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What It’s Like To Be Born On A Leap Day

Do you know someone who’s a “leapling” or a person born during the extra day on a leap year? A leap year occurs every four years to make sure that the calendar remains aligned with the solar year. This helps scientists predict the seasons more accurately. Leaplings are rare: out of billions of people in the world, only around five million of them were born on a leap year. In Singapore, there are about 3,700 leap day babies as of 2016.

What would it be like to be born on this unique date? Read on.

#1 Nope, they don’t celebrate their birthdays only every 29 February

Contrary to what some people might think, leap year babies don’t have to wait for the 29th of February to have a celebration. Some of them celebrate on 28 February or 1 March. However, others still tend to stick to 29 February. They have fewer birthday celebrations but this would make it more special for them, right?

#2 They get to be asked “How old are you really?” more often than you can imagine

The timing of their birthday celebration is just as challenging as answering the question, “How old are you?” Leap year babies get teased about their age, with some thinking they’re still kids. Technically, if their birthday falls on 29 February, they’ll be counting their age based on the number of times the date has occurred. So don’t be surprised if an adult leapling tells you they’re only 5.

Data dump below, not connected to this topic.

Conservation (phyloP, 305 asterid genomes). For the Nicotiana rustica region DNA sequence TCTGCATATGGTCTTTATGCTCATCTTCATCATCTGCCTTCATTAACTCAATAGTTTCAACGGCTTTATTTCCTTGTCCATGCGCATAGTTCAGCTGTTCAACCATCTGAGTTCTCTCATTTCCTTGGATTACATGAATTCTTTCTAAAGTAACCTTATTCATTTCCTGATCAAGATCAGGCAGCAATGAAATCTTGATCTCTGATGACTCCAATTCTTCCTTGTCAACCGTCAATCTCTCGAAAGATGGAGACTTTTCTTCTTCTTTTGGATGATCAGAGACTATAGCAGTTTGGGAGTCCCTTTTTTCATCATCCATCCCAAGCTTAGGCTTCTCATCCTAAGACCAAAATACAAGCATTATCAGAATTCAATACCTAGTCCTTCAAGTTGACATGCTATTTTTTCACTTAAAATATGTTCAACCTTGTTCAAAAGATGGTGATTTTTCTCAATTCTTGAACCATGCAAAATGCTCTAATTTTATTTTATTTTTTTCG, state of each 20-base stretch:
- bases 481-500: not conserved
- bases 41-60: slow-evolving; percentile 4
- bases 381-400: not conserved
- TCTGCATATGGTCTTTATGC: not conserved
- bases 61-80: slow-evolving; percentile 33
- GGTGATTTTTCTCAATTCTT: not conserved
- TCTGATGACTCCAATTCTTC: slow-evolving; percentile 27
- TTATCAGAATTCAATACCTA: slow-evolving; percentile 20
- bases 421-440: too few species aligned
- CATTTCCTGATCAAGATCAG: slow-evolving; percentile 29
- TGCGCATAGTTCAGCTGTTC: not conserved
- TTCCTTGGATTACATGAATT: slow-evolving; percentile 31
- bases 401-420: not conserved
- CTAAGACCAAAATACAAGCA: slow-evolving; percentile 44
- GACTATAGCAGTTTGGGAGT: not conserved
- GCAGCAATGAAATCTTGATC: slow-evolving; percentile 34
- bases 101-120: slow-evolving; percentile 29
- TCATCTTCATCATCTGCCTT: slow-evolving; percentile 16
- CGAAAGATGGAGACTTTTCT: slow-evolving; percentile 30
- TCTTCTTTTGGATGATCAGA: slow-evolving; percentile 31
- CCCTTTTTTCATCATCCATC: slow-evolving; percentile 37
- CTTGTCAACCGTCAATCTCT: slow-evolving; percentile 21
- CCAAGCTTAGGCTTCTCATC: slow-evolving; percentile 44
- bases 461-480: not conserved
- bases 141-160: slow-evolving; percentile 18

#3 They have the same birthdays as Ja Rule and Tony Robbins and they have cool nicknames

There are quite a few famous people who were born on a leap year: American rapper Ja Rule, British football player Darren Ambrose, musician Mark Foster, and celebrity Tony Robbins. Leap year babies also have fun with the way people call them, with nicknames like leapsters and leapers. Being a leapling could make for a great trivia too when introducing themselves.

#4 Some countries have rules for leaplings

Countries like the United Kingdom and United States recognise that a leap year baby legally ages every 1 March to make things clearer. Meanwhile in New Zealand and Taiwan, 28 February is used. This makes it easier to apply for IDs or other legal documents.

#5 You may not find your birthday in online sites all the time

At some point, leaplings find it hard to look for 29 February in the option for birthdays when filling out forms or creating accounts online. Even Facebook has a hard time acknowledging 29 February, so just don’t expect that the site will notify your friends whenever it’s your birthday. Try putting 28 February or 1 March instead.

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